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Add beauty, function to your garden with a path

3 Comments
By LEE REICH

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Stone paths require maintenance and are out of place in Japanese style gardens which looks better with dirt or stone paths. I prefer the dirt so the rainwater is still absorbed by the earth. If houses have gardens, which we have are usually too small to need paths. Our rear garden is about 40 sq m. Many new homes have garden space but no gardens just stone or concrete coverage for cheaper maintenance.

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zichiToday  10:24 am JST

Stone paths require maintenance and are out of place in Japanese style gardens which looks better with dirt or stone paths. I prefer the dirt so the rainwater is still absorbed by the earth. If houses have gardens, which we have are usually too small to need paths. Our rear garden is about 40 sq m. Many new homes have garden space but no gardens just stone or concrete coverage for cheaper maintenance.

A path needs to fit the location which it is placed. A well constructed dirt path can be fine in many locations, however high traffic or poorly drained areas can prove challenging.

Stone/shingle paths can be extemely low maintainance if constructed correctly. Generally I'll dig down 75-100mm and line the bottom with porus weedmat (allows natural drainage) before edging. The path itself can then be just plain shingle, or if a firmer tread required, a stone stabilisation system can be installed prior to covering with stone chip as required. This will give a natural looking path with very low maintanance requirements.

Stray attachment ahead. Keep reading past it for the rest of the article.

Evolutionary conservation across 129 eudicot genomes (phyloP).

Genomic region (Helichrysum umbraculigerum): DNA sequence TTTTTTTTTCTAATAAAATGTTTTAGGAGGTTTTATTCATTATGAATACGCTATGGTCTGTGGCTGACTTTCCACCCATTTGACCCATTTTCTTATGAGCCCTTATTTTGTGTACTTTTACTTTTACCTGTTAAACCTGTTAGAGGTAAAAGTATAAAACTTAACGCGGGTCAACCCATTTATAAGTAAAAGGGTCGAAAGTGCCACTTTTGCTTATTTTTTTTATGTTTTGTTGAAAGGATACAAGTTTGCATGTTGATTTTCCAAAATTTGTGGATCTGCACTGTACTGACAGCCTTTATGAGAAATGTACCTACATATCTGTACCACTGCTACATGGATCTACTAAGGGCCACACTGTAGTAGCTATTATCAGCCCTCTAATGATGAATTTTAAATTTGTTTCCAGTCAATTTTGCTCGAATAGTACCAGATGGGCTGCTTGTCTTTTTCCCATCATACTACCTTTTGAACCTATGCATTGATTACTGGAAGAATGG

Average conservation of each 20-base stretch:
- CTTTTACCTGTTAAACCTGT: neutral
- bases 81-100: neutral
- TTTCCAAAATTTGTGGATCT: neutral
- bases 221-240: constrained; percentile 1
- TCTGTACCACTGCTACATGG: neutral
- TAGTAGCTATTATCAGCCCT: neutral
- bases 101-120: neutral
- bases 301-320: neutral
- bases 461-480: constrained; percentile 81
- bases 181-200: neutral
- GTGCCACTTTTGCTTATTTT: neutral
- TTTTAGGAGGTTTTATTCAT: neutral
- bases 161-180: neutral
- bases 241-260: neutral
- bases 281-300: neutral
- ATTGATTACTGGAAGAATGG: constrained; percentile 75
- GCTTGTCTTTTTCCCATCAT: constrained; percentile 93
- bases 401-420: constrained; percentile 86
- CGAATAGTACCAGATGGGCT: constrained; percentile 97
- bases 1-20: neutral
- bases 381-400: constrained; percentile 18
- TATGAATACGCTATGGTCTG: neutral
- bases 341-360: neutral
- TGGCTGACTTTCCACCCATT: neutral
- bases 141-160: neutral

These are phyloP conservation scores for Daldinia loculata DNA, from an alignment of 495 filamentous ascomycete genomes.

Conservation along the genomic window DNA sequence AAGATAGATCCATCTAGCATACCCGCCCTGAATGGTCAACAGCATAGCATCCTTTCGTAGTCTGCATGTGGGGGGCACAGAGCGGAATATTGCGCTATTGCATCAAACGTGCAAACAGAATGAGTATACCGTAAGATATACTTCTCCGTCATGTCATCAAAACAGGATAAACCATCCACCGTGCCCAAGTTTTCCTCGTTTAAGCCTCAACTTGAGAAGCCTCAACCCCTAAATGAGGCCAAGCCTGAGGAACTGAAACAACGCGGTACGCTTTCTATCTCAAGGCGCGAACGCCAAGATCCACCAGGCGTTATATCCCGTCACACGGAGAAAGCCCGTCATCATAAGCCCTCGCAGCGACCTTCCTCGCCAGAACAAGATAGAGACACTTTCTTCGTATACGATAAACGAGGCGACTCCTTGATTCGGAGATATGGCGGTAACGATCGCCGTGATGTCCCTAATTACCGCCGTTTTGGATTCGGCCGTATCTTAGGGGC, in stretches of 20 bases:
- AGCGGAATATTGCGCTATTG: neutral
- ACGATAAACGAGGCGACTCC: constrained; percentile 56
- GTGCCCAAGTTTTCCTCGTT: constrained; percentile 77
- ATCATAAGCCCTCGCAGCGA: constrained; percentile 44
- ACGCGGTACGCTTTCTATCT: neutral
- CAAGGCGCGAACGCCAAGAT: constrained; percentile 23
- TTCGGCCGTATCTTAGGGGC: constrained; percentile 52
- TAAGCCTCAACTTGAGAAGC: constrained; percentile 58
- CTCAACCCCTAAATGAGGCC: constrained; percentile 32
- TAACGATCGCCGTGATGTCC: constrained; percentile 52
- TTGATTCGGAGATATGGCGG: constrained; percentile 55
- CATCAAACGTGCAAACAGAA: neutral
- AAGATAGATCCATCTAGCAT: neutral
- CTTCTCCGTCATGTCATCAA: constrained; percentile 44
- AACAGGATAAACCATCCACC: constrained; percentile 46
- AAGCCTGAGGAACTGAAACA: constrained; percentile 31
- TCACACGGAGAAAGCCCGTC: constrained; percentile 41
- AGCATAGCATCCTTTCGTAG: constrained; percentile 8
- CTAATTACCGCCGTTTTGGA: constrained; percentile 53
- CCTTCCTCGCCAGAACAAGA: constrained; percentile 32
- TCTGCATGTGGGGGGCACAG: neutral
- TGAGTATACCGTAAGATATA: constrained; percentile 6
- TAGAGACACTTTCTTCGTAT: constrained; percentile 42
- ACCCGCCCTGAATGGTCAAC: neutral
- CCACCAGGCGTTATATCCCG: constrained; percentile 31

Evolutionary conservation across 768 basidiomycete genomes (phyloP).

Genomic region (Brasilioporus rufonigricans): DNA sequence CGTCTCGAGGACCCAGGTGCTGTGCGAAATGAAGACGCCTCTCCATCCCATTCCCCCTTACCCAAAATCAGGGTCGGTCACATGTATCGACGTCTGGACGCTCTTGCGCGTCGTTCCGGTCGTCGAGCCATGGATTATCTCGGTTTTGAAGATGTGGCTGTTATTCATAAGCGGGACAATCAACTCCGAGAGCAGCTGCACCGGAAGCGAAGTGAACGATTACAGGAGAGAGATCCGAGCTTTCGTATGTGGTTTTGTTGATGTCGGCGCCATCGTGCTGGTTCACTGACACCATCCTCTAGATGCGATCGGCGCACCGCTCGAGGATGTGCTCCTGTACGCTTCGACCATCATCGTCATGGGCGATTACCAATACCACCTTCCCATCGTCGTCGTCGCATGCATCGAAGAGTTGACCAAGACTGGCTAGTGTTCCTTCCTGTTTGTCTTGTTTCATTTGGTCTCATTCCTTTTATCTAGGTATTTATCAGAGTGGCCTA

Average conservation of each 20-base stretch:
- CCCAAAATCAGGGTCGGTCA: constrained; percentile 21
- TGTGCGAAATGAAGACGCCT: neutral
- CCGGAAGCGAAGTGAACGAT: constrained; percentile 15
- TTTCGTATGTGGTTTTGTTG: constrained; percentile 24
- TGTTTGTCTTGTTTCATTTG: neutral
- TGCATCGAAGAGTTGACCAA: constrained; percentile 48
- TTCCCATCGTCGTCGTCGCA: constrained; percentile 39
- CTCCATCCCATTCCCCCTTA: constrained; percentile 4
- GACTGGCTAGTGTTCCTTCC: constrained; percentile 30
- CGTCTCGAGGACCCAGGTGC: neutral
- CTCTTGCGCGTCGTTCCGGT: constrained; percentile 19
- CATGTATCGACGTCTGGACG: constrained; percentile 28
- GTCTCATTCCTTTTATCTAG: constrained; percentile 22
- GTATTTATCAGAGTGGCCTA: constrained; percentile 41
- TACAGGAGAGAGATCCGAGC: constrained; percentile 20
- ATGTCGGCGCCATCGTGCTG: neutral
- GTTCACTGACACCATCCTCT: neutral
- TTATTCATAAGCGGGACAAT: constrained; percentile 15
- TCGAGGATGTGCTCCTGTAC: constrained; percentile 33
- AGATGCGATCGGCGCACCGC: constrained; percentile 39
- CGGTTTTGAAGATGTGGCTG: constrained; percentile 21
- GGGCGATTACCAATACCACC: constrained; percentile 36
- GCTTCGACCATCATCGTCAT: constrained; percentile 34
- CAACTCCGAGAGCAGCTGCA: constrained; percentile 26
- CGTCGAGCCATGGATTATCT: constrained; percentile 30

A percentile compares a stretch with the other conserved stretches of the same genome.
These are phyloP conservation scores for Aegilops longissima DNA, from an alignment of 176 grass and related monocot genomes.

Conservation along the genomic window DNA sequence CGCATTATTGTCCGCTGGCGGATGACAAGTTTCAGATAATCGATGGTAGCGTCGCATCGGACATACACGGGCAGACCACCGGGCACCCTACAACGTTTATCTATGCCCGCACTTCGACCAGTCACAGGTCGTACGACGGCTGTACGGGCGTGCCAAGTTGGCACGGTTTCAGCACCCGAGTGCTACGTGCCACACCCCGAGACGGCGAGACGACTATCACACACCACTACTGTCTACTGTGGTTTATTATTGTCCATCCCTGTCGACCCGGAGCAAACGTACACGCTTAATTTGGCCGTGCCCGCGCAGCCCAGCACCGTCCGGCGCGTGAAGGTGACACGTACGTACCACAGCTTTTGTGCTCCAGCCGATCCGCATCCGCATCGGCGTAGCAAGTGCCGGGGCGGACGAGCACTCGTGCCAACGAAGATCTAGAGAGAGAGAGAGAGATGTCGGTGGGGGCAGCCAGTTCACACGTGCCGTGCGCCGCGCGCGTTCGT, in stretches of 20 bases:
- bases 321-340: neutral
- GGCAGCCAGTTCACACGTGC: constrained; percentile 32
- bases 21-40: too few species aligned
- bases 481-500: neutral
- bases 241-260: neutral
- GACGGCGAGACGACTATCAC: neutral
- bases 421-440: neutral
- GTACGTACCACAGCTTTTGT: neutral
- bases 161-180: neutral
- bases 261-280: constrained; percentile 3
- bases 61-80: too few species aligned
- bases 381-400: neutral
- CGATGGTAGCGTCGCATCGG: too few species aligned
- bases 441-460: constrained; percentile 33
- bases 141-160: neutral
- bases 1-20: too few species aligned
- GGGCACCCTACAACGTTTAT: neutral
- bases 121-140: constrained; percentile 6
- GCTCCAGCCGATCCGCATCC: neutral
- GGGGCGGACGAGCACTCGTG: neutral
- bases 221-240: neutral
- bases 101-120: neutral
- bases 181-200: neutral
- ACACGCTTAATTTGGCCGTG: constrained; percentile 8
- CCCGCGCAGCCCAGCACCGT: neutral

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Even a small garden needs paths. You should avoid treading on your soil as it compacts it, and you can use paths to make your garden look and feel bigger. Check online for more design tricks - larger plants, mirrors, trellis - to virtually expand your space. Any area looks small when it is empty.

If you employ grass paths, get a lightweight cordless lawn mower for them. Once you have laid it, a mulch path is probably the least problematic, cheapest and easiest (as long as you don't have boggy ground or regular floods). Just top it up every few years.

If you are renting and cannot lift an expanse of ugly concrete, fill it with planters. You can grow pretty much anything in a pot. I have 6ft-8ft trees in tubs, including Japanese Maple, Horse Chestnut, Sweet Chestnut, Crab Apples and Sakura. Pay special attention to the compost, feeding and watering regimes. Be prepared to tug them out and root prune them as if they were giant Bonsai, and ensure that the drainage doesn't block up (either roots through holes or a compacted root bole). You can also grow fruit trees and veg in containers. For fruit trees pay attention to the rootstock which determines the ultimate growth.

Filling a small garden with plants will make it feel bigger - don't just put them around the sides in thin borders. Tall plants are particularly important in smaller spaces. You can create your own miniature rainforest in temperate areas by using hardy lookalike plants with large leaves for the structure, and tender plants for colour in the warmer months.

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